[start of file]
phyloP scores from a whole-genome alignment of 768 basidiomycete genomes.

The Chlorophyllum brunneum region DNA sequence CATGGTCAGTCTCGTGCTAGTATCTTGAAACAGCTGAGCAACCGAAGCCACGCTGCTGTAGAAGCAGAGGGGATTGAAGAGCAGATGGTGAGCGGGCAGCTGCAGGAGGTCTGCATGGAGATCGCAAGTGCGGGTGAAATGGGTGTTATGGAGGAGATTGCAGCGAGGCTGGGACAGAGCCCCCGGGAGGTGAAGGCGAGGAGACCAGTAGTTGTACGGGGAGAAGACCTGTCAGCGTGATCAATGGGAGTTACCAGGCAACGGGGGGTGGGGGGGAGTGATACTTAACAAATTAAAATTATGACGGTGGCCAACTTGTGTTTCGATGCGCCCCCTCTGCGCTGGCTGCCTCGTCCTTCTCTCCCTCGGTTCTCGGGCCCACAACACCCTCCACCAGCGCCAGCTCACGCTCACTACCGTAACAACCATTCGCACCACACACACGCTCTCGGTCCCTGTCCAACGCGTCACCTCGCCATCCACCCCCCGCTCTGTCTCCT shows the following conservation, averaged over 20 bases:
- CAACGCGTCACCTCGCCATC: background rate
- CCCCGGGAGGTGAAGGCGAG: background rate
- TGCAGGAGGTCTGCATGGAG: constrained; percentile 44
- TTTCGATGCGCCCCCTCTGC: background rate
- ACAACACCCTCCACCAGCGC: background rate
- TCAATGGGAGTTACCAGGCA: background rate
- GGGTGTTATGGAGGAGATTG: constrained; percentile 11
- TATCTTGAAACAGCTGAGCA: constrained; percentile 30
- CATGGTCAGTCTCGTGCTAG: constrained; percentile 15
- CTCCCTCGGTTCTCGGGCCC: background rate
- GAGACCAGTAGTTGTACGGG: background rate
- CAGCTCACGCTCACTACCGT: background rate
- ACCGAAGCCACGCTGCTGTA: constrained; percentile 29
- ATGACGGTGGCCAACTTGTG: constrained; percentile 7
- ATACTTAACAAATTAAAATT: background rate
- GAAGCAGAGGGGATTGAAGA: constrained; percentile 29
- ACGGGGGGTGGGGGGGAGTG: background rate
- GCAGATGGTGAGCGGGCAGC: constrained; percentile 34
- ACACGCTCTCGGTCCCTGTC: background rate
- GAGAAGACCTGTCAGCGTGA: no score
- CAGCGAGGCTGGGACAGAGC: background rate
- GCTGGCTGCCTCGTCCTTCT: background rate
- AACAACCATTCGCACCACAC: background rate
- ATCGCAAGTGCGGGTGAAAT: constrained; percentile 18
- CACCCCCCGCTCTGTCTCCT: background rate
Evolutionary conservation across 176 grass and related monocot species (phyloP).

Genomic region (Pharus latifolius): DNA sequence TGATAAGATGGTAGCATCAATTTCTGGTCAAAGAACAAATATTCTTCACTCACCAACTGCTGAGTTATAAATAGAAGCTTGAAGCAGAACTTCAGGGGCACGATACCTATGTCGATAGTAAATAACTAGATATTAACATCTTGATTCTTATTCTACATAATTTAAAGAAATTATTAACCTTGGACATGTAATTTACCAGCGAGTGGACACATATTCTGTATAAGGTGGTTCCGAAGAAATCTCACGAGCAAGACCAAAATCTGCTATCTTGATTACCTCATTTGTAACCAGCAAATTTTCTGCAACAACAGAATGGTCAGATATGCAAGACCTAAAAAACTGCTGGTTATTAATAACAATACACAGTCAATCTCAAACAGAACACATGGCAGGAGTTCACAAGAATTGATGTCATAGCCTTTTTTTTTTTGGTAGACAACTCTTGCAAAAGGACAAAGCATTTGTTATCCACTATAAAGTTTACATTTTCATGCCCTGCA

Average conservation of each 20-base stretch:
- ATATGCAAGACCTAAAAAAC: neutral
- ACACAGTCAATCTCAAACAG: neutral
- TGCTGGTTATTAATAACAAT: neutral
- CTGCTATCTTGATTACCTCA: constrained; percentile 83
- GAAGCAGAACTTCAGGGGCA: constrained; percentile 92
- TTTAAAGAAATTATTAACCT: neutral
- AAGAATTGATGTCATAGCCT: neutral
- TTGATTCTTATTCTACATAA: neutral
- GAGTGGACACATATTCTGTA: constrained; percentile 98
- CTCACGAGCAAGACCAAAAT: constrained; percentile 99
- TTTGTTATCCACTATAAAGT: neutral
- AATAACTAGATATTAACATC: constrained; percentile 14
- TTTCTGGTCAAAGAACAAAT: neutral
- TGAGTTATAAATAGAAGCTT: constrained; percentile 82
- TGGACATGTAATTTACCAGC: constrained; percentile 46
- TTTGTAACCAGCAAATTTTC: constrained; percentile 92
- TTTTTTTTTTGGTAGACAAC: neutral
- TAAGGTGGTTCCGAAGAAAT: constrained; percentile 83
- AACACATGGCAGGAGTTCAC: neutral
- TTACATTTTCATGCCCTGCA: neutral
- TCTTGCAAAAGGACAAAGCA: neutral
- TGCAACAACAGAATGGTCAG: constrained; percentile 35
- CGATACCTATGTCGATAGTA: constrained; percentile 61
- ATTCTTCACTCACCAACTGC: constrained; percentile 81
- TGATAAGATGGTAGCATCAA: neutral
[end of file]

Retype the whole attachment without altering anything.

phyloP scores from a whole-genome alignment of 768 basidiomycete genomes.

The Chlorophyllum brunneum region DNA sequence CATGGTCAGTCTCGTGCTAGTATCTTGAAACAGCTGAGCAACCGAAGCCACGCTGCTGTAGAAGCAGAGGGGATTGAAGAGCAGATGGTGAGCGGGCAGCTGCAGGAGGTCTGCATGGAGATCGCAAGTGCGGGTGAAATGGGTGTTATGGAGGAGATTGCAGCGAGGCTGGGACAGAGCCCCCGGGAGGTGAAGGCGAGGAGACCAGTAGTTGTACGGGGAGAAGACCTGTCAGCGTGATCAATGGGAGTTACCAGGCAACGGGGGGTGGGGGGGAGTGATACTTAACAAATTAAAATTATGACGGTGGCCAACTTGTGTTTCGATGCGCCCCCTCTGCGCTGGCTGCCTCGTCCTTCTCTCCCTCGGTTCTCGGGCCCACAACACCCTCCACCAGCGCCAGCTCACGCTCACTACCGTAACAACCATTCGCACCACACACACGCTCTCGGTCCCTGTCCAACGCGTCACCTCGCCATCCACCCCCCGCTCTGTCTCCT shows the following conservation, averaged over 20 bases:
- CAACGCGTCACCTCGCCATC: background rate
- CCCCGGGAGGTGAAGGCGAG: background rate
- TGCAGGAGGTCTGCATGGAG: constrained; percentile 44
- TTTCGATGCGCCCCCTCTGC: background rate
- ACAACACCCTCCACCAGCGC: background rate
- TCAATGGGAGTTACCAGGCA: background rate
- GGGTGTTATGGAGGAGATTG: constrained; percentile 11
- TATCTTGAAACAGCTGAGCA: constrained; percentile 30
- CATGGTCAGTCTCGTGCTAG: constrained; percentile 15
- CTCCCTCGGTTCTCGGGCCC: background rate
- GAGACCAGTAGTTGTACGGG: background rate
- CAGCTCACGCTCACTACCGT: background rate
- ACCGAAGCCACGCTGCTGTA: constrained; percentile 29
- ATGACGGTGGCCAACTTGTG: constrained; percentile 7
- ATACTTAACAAATTAAAATT: background rate
- GAAGCAGAGGGGATTGAAGA: constrained; percentile 29
- ACGGGGGGTGGGGGGGAGTG: background rate
- GCAGATGGTGAGCGGGCAGC: constrained; percentile 34
- ACACGCTCTCGGTCCCTGTC: background rate
- GAGAAGACCTGTCAGCGTGA: no score
- CAGCGAGGCTGGGACAGAGC: background rate
- GCTGGCTGCCTCGTCCTTCT: background rate
- AACAACCATTCGCACCACAC: background rate
- ATCGCAAGTGCGGGTGAAAT: constrained; percentile 18
- CACCCCCCGCTCTGTCTCCT: background rate
Evolutionary conservation across 176 grass and related monocot species (phyloP).

Genomic region (Pharus latifolius): DNA sequence TGATAAGATGGTAGCATCAATTTCTGGTCAAAGAACAAATATTCTTCACTCACCAACTGCTGAGTTATAAATAGAAGCTTGAAGCAGAACTTCAGGGGCACGATACCTATGTCGATAGTAAATAACTAGATATTAACATCTTGATTCTTATTCTACATAATTTAAAGAAATTATTAACCTTGGACATGTAATTTACCAGCGAGTGGACACATATTCTGTATAAGGTGGTTCCGAAGAAATCTCACGAGCAAGACCAAAATCTGCTATCTTGATTACCTCATTTGTAACCAGCAAATTTTCTGCAACAACAGAATGGTCAGATATGCAAGACCTAAAAAACTGCTGGTTATTAATAACAATACACAGTCAATCTCAAACAGAACACATGGCAGGAGTTCACAAGAATTGATGTCATAGCCTTTTTTTTTTTGGTAGACAACTCTTGCAAAAGGACAAAGCATTTGTTATCCACTATAAAGTTTACATTTTCATGCCCTGCA

Average conservation of each 20-base stretch:
- ATATGCAAGACCTAAAAAAC: neutral
- ACACAGTCAATCTCAAACAG: neutral
- TGCTGGTTATTAATAACAAT: neutral
- CTGCTATCTTGATTACCTCA: constrained; percentile 83
- GAAGCAGAACTTCAGGGGCA: constrained; percentile 92
- TTTAAAGAAATTATTAACCT: neutral
- AAGAATTGATGTCATAGCCT: neutral
- TTGATTCTTATTCTACATAA: neutral
- GAGTGGACACATATTCTGTA: constrained; percentile 98
- CTCACGAGCAAGACCAAAAT: constrained; percentile 99
- TTTGTTATCCACTATAAAGT: neutral
- AATAACTAGATATTAACATC: constrained; percentile 14
- TTTCTGGTCAAAGAACAAAT: neutral
- TGAGTTATAAATAGAAGCTT: constrained; percentile 82
- TGGACATGTAATTTACCAGC: constrained; percentile 46
- TTTGTAACCAGCAAATTTTC: constrained; percentile 92
- TTTTTTTTTTGGTAGACAAC: neutral
- TAAGGTGGTTCCGAAGAAAT: constrained; percentile 83
- AACACATGGCAGGAGTTCAC: neutral
- TTACATTTTCATGCCCTGCA: neutral
- TCTTGCAAAAGGACAAAGCA: neutral
- TGCAACAACAGAATGGTCAG: constrained; percentile 35
- CGATACCTATGTCGATAGTA: constrained; percentile 61
- ATTCTTCACTCACCAACTGC: constrained; percentile 81
- TGATAAGATGGTAGCATCAA: neutral